Like software patents, trademarks are, theoretically, quite sound – declare a sign, logo or word as a defining part of your company image and nobody else can try to pass themselves off as you without a legal ruckus.
Like software patents, protecting trademarks is encouraged, lest you lose them (just look at Games Workshop).
Like a software patent, a trademark is a horrible, icky creature, governed by a system that is massively open to abuse…
Timothy Langdell is a trademark troll – like a normal troll, only he doesn’t live under a bridge, although he’s just as much a slimy ****. He doesn’t have the talent to actively protect his solitary trademark (the word ‘EDGE’) so instead tries to strong-arm the financially weak into giving him money for use of the word.
Only Tim decided that small-fry indie developers were just that, too small-fry, for him to bother with. So the only logical step was to take Electronic Arts to court! Bad idea Tim…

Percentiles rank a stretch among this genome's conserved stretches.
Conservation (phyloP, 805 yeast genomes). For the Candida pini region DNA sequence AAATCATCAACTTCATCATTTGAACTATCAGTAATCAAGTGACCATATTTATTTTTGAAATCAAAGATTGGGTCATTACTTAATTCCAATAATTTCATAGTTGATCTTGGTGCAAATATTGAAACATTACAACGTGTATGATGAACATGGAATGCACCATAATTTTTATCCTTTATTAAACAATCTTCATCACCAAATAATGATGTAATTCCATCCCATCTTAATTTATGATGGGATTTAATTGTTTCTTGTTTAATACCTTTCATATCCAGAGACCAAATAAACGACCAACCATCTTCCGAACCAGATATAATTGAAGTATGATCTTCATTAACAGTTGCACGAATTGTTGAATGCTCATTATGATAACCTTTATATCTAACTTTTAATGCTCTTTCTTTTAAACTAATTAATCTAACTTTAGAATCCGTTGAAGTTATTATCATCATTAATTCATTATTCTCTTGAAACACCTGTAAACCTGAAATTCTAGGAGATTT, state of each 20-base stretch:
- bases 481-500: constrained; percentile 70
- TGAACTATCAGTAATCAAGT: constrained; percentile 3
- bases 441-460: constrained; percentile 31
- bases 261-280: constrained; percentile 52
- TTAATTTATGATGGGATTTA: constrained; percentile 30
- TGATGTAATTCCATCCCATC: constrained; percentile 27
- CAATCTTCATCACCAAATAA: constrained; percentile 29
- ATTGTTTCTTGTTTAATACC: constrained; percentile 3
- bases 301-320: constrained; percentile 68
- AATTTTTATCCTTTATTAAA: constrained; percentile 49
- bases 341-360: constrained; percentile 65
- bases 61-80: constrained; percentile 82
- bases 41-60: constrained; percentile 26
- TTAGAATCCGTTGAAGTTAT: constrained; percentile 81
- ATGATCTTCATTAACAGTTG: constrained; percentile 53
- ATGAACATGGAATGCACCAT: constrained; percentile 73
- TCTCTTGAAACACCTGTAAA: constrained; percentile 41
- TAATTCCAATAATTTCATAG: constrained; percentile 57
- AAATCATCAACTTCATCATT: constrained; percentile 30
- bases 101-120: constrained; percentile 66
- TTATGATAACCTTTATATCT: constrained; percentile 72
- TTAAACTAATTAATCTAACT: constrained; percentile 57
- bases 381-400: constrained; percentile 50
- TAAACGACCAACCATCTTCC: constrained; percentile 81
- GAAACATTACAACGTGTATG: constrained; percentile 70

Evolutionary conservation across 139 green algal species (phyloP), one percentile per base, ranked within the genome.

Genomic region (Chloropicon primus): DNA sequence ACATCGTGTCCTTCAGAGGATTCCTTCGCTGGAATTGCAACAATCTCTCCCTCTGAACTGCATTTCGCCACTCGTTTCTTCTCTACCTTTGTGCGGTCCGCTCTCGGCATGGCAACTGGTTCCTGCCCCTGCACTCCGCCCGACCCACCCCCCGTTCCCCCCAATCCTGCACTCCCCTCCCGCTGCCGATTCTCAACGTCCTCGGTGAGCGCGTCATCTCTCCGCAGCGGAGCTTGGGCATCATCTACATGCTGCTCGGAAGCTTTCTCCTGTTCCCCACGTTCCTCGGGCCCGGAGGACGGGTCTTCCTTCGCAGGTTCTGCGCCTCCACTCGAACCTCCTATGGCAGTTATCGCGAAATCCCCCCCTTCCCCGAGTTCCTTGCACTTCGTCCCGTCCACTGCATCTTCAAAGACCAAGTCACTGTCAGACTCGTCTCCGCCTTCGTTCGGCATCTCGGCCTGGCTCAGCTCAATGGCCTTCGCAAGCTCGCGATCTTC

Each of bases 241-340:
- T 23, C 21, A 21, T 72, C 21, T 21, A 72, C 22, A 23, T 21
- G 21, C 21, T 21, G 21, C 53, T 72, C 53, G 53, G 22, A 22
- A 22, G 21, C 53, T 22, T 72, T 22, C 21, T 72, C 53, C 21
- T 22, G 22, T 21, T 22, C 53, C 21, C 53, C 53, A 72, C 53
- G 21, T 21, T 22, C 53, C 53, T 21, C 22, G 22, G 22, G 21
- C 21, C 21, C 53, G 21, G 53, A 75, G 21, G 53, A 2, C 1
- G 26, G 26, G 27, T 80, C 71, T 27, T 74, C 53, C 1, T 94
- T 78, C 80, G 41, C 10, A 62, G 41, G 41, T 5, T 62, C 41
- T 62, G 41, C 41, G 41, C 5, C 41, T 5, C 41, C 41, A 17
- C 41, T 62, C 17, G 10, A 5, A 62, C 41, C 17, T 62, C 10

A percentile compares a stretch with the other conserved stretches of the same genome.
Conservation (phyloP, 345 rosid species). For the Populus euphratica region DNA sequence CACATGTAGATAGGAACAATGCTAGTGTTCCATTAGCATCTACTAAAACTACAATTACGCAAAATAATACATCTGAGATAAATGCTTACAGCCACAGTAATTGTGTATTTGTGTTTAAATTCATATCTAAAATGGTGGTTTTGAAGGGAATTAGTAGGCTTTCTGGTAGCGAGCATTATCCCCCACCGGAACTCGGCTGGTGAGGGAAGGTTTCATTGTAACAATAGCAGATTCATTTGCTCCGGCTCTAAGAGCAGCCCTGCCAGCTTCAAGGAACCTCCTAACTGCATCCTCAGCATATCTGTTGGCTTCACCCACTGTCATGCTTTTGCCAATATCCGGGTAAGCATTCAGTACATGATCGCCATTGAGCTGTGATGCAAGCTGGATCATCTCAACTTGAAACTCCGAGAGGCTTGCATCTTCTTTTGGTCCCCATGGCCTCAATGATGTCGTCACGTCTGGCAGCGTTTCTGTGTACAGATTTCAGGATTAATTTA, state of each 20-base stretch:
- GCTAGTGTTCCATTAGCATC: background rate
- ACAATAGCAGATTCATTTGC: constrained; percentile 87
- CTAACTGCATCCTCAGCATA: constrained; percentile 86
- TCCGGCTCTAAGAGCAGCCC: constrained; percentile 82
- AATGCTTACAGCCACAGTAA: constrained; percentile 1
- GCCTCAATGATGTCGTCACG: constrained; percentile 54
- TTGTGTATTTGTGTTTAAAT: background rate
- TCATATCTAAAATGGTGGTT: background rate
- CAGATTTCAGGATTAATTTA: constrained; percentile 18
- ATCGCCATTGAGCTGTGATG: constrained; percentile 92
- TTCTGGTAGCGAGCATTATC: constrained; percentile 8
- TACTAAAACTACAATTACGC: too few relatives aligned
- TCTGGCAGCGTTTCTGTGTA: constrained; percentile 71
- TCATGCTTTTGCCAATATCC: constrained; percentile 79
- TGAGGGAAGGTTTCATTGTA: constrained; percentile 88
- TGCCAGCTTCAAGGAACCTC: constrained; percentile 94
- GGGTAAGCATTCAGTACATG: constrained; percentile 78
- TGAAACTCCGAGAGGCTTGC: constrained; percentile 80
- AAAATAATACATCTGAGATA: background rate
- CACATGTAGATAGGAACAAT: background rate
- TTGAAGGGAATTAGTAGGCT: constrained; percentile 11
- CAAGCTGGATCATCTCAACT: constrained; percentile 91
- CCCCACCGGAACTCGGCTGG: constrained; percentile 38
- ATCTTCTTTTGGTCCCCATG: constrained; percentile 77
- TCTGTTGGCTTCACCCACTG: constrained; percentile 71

GI.biz is carrying the story (broken by IndustryGamers) that a California Judge has upheld EA’s defense, thrown out Langdell’s case & raised the potential for Langdell to face a criminal charges for deceiving the USPTO by submitting repeated, false claims and doctored evidence.
In what seems like a win for both EA (+1 karma) and all the little guys out there, a spokesperson for the former had the following to say…
[We are] pleased with the opinion issued by the court. We hope that this case serves as a milestone in protecting independent developers from nuisance litigation.
Go EA! Also, now that you’re in the clear, get out there and make Mirror’s Edge 2!
Things have progressed in the right direction – according to this article (thanks RPS), pending review by a judge, the groundwork has been laid for all of Langdell’s edge-based trademarks to be binned.
Pursuant to Section 37 of the Lanham Act, 15 U.S.C. § 1119, the Commissioner of Patents and Trademarks and the Assistant Commissioner for Trademarks are hereby ordered to cancel U.S. Trademark Registration Nos. 2,219,837; 2,251,584; 3,105,816; 3,559,342; and 3,381,826. The Clerk of the Court is further directed to certify a copy of this Final Judgment to the Commissioner of the Patent and Trademark Office.
Each party shall bear its owns costs and fees in this matter.
It’s a shame that Timmy isn’t paying for EA’s suite of high-priced lawyers out of his own misappropriated funds.